Yes, it is extreme and I know, from years of hearing it, that it makes some people uncomfortable. When hard truths are said out loud, it is uncomfortable. But who will say it? The Board. No. The Alliance. No. The Seattle Council PTSA. No. Yes, I could have said something like, "If true it is troubling and I would have preferred something else." Yes, that's the benign way to say it and less extreme but that's not the point. The point is to get attention for the issue that this district continues to make mistakes that wouldn't happen to a well-run district.

As for "liking" Dr. Goodloe-Johnson, I don't know her. I have never been in a social situation with her nor spoken privately with her. I don't know what her private personality is and so it doesn't matter.

But I care how she treats staff, teachers, and parents. It matters. I was quite proud of Sahila at a Board meeting when she asked the Superintendent to please look at her when she was speaking. I thought it very brave. Dr. Goodloe-Johnson has an air of steely competence that I'm sure serves her well. But she's not a prison warden; she has a job where her interactions with others count.

momster said...

to me, what looks like chaos is very likely a by-product of "transparency", where it seems the expectation is that every move the district makes must be vetted with the general public - what enterprise can operate like that, public disclosure requirements notwithstanding?

it can make normal iterative analysis and decision-making look frenetic - not only because each iteration is visible (perhaps before it is a finished product), but because people seize upon each iteration as if it's what they often don't want it to be - cast in concrete - and there's a new and different constituency which is happy/furious with each new iteration. i can't imagine.

in point of fact - the iteration on summit that included the idea of moving thornton creek intact to jane addams and building on it as a k-8 was *not* 86'd by the sup't (fact-check pls nick eaton) but by the blt and/or teachers in that building, which i tjink they have a right to do by virtue of the teacher's contract.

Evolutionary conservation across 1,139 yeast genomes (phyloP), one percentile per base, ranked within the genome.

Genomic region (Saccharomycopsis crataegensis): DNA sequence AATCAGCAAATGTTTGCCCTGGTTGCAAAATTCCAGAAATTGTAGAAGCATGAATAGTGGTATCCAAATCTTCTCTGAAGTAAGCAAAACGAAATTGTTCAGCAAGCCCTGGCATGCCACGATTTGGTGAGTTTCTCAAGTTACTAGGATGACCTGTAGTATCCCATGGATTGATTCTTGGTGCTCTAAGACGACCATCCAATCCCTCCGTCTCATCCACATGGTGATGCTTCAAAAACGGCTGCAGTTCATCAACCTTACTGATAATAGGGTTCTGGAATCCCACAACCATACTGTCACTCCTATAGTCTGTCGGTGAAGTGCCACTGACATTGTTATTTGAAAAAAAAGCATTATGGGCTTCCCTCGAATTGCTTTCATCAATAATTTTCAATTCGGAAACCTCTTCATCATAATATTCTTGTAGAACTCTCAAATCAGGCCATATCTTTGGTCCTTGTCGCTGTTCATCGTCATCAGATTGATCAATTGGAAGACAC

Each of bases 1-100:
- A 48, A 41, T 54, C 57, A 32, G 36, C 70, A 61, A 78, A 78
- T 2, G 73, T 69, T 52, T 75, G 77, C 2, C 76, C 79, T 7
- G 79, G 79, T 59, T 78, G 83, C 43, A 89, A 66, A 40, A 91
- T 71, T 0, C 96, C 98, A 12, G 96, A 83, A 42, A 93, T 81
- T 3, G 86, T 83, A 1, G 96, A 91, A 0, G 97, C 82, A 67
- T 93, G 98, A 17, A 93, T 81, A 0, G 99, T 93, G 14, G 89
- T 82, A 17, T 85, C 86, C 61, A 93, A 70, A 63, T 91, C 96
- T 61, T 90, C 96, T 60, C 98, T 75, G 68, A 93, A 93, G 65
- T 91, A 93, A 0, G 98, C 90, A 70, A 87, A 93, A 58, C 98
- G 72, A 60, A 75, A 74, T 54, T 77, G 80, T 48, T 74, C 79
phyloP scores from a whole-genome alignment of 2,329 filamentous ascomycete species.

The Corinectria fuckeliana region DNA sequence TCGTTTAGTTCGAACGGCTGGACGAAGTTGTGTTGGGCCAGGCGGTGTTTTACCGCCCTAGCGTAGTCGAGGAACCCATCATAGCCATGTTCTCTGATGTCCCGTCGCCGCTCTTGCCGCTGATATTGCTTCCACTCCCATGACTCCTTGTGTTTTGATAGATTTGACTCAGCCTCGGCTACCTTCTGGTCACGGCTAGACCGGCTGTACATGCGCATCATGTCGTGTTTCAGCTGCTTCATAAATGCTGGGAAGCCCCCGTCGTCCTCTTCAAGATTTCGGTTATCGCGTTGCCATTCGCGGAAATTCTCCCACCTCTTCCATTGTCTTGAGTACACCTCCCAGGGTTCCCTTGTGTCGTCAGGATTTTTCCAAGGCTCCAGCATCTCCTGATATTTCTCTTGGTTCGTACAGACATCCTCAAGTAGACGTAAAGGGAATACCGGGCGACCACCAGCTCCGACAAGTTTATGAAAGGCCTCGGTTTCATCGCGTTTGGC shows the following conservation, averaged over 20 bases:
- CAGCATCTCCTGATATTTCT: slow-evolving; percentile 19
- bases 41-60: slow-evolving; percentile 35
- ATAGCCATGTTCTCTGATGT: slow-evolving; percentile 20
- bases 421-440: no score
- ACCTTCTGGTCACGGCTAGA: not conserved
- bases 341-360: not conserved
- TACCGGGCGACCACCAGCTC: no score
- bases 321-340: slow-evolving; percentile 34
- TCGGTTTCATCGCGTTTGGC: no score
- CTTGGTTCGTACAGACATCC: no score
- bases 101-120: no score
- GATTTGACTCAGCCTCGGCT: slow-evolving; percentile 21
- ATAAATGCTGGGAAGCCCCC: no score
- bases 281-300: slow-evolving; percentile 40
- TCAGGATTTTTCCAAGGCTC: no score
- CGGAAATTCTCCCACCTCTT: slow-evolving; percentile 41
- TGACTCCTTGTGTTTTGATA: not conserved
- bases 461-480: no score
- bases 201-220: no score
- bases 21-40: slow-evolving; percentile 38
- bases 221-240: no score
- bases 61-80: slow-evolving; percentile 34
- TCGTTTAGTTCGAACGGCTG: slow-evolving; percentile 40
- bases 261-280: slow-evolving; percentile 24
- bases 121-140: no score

it seems as if it could have been a good idea if it had stopped there - providing a more accessible and popular k-8 option school in the ne with a better chance of filling the building than summit, as well as another attendance area k-5 closer to the vicinity where it's needed (sandpoint seems pretty far-flung to me)

i hear how you feel, melissa, but i still think "complete failure in the effectiveness of seattle public schools" indicts central office staff, board, teachers, and building staff - which for me is so beyond the "hard truth" you're characterizing it as it's hard to even talk about it - especially because, sure, the pi readers are presumably adults and can do their own research, but how many k and preschool (and private school) parents who have no sense of context will read that from someone who appears to be a knowledgeable and active parent leader - and run?

not your responsiblity to hold up sps, of course - i just think you could have chosen better words to speak your piece.

Charlie Mas said...

I understand that an open, inclusive, and transparent iterative process can appear chaotic to those used to more top-down decision-making. That was sometimes the case with the Capacity Management Project. Just the same, it was known to be an open discussion and it was brought to a close on schedule.

This, however, is NOT an open, inclusive, and transparent process. Just the opposite. The District isn't discussing the issue, they are attempting to squelch discussion, and they are keeping the final answer secret. Moreover, they haven't indicated a decision date - we are, in fact, four months PAST the decision date.

This appears chaotic because this IS chaotic. The matter was supposed to have been resolved on January 29. We were not expecting them to re-open it, and they are not being transparent.